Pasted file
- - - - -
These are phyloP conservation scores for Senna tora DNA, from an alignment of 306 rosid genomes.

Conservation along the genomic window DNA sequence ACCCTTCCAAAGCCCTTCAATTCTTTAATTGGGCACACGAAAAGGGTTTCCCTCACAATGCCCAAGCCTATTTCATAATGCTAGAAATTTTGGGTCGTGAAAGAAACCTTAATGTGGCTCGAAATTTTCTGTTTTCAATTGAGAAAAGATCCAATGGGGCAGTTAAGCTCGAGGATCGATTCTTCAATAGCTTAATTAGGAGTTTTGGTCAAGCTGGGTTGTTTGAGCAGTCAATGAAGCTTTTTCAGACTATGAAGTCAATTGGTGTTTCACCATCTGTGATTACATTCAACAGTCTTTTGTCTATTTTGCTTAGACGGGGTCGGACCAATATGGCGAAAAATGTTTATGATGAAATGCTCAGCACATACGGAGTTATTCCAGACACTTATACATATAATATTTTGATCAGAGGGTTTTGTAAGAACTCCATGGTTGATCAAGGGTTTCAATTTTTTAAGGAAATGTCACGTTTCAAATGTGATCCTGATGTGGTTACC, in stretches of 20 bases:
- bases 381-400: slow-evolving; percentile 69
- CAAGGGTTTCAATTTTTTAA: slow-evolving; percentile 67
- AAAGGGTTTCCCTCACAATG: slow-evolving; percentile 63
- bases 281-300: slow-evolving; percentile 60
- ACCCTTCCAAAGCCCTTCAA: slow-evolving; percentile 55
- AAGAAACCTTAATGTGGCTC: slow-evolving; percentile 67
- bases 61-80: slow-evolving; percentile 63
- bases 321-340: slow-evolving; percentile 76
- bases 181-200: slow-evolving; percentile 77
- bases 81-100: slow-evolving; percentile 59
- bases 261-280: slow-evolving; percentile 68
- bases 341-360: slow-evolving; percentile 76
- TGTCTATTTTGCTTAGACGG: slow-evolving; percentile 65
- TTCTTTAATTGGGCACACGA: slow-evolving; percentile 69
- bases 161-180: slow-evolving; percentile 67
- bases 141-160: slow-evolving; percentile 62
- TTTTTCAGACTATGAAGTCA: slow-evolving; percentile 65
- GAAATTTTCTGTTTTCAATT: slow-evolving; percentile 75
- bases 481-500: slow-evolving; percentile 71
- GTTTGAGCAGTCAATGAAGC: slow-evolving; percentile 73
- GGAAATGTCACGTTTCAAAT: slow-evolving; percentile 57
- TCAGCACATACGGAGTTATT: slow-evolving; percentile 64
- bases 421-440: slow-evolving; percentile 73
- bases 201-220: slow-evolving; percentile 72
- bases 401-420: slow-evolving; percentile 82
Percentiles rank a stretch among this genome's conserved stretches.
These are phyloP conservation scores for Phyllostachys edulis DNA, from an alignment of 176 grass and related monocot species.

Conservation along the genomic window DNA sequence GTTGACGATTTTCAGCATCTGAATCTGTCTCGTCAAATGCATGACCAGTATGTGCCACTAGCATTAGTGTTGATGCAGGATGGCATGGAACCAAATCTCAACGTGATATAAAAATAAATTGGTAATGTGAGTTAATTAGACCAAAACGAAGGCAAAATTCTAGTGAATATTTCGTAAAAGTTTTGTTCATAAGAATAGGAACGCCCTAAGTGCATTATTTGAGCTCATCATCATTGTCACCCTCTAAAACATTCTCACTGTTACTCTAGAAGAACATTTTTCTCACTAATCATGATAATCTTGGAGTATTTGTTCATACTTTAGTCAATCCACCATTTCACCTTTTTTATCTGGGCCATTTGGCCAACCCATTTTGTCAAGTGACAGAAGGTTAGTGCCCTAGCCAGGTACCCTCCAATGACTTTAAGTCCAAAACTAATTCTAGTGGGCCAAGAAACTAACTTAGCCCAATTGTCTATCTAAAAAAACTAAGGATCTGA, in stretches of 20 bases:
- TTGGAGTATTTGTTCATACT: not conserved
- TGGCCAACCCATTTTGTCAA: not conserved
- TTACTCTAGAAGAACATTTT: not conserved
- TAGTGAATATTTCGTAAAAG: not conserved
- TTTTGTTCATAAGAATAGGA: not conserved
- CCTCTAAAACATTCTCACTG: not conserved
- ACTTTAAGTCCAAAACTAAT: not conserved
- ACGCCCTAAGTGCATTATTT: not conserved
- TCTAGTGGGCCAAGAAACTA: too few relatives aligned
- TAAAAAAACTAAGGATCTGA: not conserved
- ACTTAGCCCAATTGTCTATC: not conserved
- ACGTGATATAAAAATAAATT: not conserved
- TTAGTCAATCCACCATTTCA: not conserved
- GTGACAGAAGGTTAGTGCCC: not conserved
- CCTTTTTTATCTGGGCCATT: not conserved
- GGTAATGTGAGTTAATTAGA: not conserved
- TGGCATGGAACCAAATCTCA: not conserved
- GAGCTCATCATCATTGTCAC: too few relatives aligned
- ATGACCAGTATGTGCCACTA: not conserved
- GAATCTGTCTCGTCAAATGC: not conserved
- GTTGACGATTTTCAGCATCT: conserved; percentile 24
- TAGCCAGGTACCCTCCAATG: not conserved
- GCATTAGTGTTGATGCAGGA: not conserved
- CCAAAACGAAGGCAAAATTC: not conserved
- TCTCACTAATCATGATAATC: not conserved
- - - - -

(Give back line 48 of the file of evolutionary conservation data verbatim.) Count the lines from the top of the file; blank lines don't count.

- GAGCTCATCATCATTGTCAC: too few relatives aligned